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Donald L. Johnson, P.E.: Demonstrates a commitment to innovation in structural design and design standards

2013 Metal Construction Hall of Fame

Hof  Johnson  Donald

Donald Johnson's leadership in product research and testing has directly resulted in product improvements that have been implemented by metal building manufacturing companies worldwide. Throughout his career, Johnson has demonstrated a commitment to innovation, structural design and design standards, with a focus on primary and secondary frames.

An early start

At the young age of 15, Johnson joined Butler Manufacturing, Kansas City, Mo., as a blueprint clerk. After graduating from high school, he attended the University of Kansas, where he received a Bachelor of Science

degree in civil engineering. Throughout his college years, Johnson worked at Butler as a technician and designer. He became a full-time employee of Butler after his graduation, and in his 40 years at the company, he advanced from engineer to principal engineering consultant, eventually leading Butler's engineering department.

"Butler was a challenge every day, but there wasn't a day that I didn't enjoy going to work," Johnson says. "I said that at my retirement party. I've always loved great people working with me. I recall few obstacles over the years; I was fortunate to work for a company that was always supportive of new ideas."

"The metal construction industry is important because from the beginning, it has provided professionally engineered buildings to the public for industrial, commercial and civic applications that are also economical."

Donald Johnson

While there were few obstacles at Butler, there were industry challenges that Johnson encountered. "In structural engineering no one has all the answers," he says. "The specifications that define our designs are changed every few years as research is completed at industry and university laboratories. This will be the case in the future." Johnson's major accomplishments at Butler include integrating the computer into the engineering department, developing full-scale testing to study problems that were not being addressed in the specification(s), and the establishment of standards (best practices) for design and fabrication to be applied uniformly at all design/fabrication facilities around the country.

Industry advocate

Over the years, Johnson has offered his engineering expertise to many industry organizations, including the American Society of Civil Engineers, American Institute of Steel Construction (AISC), (AISI), and the American Society of Testing and Materials, among others. He served in a leadership role at Metal Building Manufacturers Association (MBMA) as a two-term chairman of the technical committee and chairman of the certification committee. As chairman of the certification committee, Johnson spearheaded the formation of the AISC-MB certification program. This functions as a quality assurance program and differentiates the metal building industry from other forms of construction. This program is now implemented by the International Accreditation Services.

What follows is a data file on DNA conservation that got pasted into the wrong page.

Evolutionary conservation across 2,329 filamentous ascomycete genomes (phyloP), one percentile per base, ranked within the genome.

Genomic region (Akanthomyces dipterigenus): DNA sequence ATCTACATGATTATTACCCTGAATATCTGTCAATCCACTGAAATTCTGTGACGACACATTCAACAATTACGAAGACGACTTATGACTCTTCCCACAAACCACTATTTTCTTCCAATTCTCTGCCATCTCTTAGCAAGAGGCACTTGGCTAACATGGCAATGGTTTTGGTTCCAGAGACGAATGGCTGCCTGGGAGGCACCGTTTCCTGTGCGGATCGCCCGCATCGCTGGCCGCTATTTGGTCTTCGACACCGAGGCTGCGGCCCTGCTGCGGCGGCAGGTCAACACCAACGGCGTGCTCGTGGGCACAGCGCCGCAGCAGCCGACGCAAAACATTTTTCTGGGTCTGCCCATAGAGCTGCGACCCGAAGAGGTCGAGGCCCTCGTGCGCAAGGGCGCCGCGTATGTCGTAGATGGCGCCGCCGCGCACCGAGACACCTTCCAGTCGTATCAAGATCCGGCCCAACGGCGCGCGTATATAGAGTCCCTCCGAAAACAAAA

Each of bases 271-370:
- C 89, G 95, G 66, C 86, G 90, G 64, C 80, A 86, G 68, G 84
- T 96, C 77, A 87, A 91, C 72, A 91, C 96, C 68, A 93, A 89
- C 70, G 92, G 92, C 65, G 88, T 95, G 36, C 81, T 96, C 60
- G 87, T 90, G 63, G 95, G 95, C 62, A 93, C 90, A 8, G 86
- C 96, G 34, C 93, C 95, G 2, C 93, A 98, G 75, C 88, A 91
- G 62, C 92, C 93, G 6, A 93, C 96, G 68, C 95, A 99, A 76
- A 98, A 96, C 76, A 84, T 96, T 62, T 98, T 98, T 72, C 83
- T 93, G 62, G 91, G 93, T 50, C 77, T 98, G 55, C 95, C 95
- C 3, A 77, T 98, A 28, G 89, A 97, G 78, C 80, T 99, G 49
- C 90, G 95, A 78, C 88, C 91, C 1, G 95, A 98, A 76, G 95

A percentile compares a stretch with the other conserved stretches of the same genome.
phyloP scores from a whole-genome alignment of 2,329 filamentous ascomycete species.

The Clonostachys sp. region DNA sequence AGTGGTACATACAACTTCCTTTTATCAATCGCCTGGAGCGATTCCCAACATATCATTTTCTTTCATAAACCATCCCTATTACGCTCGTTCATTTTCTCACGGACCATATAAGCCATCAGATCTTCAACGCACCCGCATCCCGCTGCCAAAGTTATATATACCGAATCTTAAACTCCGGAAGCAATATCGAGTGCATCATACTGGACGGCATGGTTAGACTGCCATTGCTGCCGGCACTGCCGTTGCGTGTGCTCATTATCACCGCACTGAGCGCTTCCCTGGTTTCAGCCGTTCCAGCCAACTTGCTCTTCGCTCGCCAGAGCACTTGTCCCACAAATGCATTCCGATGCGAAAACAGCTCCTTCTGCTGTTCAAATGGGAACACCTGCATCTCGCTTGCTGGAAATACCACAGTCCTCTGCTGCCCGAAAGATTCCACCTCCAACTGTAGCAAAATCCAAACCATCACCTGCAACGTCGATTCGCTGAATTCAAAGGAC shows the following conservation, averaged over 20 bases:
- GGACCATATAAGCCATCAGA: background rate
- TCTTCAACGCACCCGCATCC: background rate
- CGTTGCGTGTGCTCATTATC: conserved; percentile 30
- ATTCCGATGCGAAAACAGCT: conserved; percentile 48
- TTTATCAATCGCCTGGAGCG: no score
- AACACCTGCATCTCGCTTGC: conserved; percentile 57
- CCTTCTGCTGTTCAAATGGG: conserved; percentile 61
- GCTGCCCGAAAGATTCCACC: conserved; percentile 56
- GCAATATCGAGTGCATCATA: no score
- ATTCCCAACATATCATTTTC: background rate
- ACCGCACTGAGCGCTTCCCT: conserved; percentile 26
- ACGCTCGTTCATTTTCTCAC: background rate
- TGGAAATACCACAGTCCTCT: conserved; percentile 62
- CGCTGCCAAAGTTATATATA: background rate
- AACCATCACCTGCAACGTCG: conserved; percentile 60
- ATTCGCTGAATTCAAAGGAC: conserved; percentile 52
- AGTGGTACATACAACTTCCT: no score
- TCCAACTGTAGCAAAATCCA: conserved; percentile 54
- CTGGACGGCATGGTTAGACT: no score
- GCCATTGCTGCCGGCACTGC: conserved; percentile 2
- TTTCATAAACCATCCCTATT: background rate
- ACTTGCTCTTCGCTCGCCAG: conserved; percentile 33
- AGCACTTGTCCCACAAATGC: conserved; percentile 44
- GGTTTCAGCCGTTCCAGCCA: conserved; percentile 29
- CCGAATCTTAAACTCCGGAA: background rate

"MBMA began looking at certification at a time when there was a widely held perception that metal buildings were only good for shade and shelter," Johnson says. "Publicizing a certification program managed by a highly respected organization like AISC added considerable credibility to the marketing programs of our industry. The discipline and self examination of each company's practices resulted in improvements across the board." Johnson feels with many associations related to the metal construction industry, among the most important are the regulatory organizations: national, state and local. "A minor change in the building code can have serious implications for everyone in the industry," Johnson says. "Competing material suppliers are at the hearings pushing changes to benefit their products. It is essential that the metal construction industry has representatives protecting our interests. The same rationale is appropriate for the specification and standards organizations."

Johnson assisted in leading the MBMA's first major research initiative in 1966 with Dr. George Lee of State University of New York at Buffalo. He completed a study on tapered structural members, which positively impacted building codes and material specifications, bringing metal building solutions to the forefront of the construction industry. Johnson's research and testing of welded sections fabricated from thin flange and web materials resulted in design formula adopted by AISC. The formula determines the effective section properties of these structural members, which are the basis of primary frames.

Still active

Johnson has remained an active member of the industry since his retirement in 1996. He has served as a consulting engineer for Butler, where he advises on metal building retrofits, leads Butler Builder seminars and presents to engineering firms in New England, where he currently resides. He is committed to mentoring young engineers, both at Butler and other companies, to enrich the future of metal building construction. Looking to metal construction's future, he anticipates continued improvement in appearance options, and expanded flexibility in both wall treatments and computer-controlled fabrication.